Skip to main content
Latest News:

McMaster Experimental Reduced Gravity Team launches first-ever re-flight experimentFebruary 19, 2021

On February 17, the McMaster Experimental Reduced Gravity Team (MERGE) boarded a Falcon 20 parabolic flight that simulated a reduced gravity atmosphere to continue their study of the sloshing effects of fuelling satellites in space.

Their flight was sponsored by the Canadian Space Agency (CSA) and the National Research Council (NRA).

The mission was a continuation of a previous experiment done in July 2019 when they participated and won first place at the CAN-RGX competition, hosted by the Students for the Exploration and Development of Space (SEDS-Canada). 

They were one of four teams selected to fully design, build and fly their experiments. Other teams included Queen’s University, University of Victoria, and University of Waterloo. MERGE is the first team to advance the experiment.

“We’re trying to understand how fluid behaves when it’s being transferred from one satellite to another while in orbit to try and determine ways to control the flow of the fluid,” said Sobia Nadeem, engineering physics student and MERGE team member.

Currently, when satellites run out of fuel they are decommissioned, causing space debris. One of the ways to solve this issue is by refuelling satellites but it still hasn’t been done. That’s where MERGE comes in.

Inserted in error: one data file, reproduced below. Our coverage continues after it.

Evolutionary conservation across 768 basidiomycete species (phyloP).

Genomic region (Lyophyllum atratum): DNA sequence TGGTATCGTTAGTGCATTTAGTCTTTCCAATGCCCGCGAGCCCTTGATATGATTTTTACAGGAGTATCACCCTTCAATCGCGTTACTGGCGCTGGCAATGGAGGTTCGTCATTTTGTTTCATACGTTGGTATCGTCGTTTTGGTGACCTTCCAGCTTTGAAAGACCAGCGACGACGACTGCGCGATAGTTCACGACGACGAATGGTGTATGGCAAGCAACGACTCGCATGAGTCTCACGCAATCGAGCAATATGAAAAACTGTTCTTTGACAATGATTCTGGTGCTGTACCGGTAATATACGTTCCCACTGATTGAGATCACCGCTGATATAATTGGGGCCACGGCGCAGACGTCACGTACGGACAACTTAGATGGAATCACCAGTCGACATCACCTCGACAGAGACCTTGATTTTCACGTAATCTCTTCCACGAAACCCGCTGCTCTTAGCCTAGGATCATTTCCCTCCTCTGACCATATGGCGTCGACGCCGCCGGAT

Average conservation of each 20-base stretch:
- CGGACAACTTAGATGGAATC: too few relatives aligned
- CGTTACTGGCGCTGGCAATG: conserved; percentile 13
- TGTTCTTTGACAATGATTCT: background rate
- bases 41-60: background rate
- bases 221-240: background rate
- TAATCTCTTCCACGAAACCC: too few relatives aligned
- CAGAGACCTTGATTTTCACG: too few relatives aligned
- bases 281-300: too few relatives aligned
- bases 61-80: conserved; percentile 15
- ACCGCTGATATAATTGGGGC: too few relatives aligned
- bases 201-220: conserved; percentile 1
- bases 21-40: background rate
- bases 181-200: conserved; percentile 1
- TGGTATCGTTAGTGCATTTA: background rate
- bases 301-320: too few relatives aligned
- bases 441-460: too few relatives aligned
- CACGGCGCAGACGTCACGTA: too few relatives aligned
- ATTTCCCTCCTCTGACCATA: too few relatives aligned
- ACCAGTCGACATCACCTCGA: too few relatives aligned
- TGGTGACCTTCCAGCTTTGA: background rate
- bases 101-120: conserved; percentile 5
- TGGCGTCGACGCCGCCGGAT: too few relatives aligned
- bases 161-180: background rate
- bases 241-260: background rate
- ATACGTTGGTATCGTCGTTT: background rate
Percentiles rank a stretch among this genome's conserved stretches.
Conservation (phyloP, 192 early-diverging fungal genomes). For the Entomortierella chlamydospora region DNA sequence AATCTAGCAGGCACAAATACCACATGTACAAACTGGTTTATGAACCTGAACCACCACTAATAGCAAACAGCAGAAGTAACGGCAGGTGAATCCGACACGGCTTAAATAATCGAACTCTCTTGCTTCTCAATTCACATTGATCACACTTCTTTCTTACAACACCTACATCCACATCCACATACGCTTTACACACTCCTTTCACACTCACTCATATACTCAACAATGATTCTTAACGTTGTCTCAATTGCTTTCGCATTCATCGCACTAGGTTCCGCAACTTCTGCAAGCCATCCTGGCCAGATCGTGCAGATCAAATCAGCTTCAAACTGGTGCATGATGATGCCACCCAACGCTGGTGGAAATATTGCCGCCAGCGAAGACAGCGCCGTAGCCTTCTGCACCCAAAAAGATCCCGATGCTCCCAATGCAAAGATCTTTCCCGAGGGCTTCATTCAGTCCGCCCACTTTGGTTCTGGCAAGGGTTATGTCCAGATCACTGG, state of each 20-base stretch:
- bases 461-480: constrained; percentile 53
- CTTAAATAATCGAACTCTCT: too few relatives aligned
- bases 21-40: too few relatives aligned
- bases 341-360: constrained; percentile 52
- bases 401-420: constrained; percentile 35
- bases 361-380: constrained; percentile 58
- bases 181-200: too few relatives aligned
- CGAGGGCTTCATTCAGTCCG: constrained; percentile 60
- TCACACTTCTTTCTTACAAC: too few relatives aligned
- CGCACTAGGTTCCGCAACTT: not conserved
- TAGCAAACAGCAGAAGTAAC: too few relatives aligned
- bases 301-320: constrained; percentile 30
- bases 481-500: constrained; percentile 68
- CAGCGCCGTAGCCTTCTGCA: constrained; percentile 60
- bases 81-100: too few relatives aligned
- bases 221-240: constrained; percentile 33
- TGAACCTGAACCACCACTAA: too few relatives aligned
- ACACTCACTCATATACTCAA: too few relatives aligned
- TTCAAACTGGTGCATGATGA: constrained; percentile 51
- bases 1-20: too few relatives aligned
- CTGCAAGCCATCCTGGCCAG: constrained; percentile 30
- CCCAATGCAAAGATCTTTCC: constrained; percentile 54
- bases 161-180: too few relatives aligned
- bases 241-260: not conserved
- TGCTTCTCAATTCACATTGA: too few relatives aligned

During their first mission, MERGE observed a slatscreen system designed to dampen and evenly disperse incoming fluid to minimize dynamic forces that could create instabilities in the satellite.

MERGE team preparing their experiment for their parabolic, zero-gravity flight.

This time around they wanted better scientific data with a different type of fluid.  

“Last time we flew water which is kind of goopy in zero gravity,” explained Michael Stramenga, a recent mechanical engineering graduate who is pursuing his Masters at Caltech.

“This time we flew a fluid that is a lot thinner, kind of like a paint thinner viscosity. The low viscosity and low surface tension replicates another commonly used fuel. We looked at how this fluid behaved compared to the fluid we flew last year.”

The team was able to run one experiment but will be returning to Ottawa at a later date to complete the project.

Due to COVID-19 safety protocols, it was only Nadeem and Stramenga who experienced the zero-gravity flight. But Nadeem says some of their team members were there to support at the Ottawa base, socially distanced and wearing masks of course.

Members are very passionate about this project,” added Nadeem. “There’s still a sense of being together even though we’re apart.”

MERGE team members who joined Nadeem and Stramenga on Ottawa were Paula Bosca, integrated science student and Sky Bjel, electrical engineering student. Jonathan Casella, mechatronics student, who could not attend, played a major part in the software development for the experiment. Jonathan Spence, integrated science student and Taylor Goostrey, chemical engineering Masters student are also valued members of the team. 

The MERGE team will share a recap of their experience on @mcmastereng's Instagram stories today (Feb. 19). Make sure to tune in!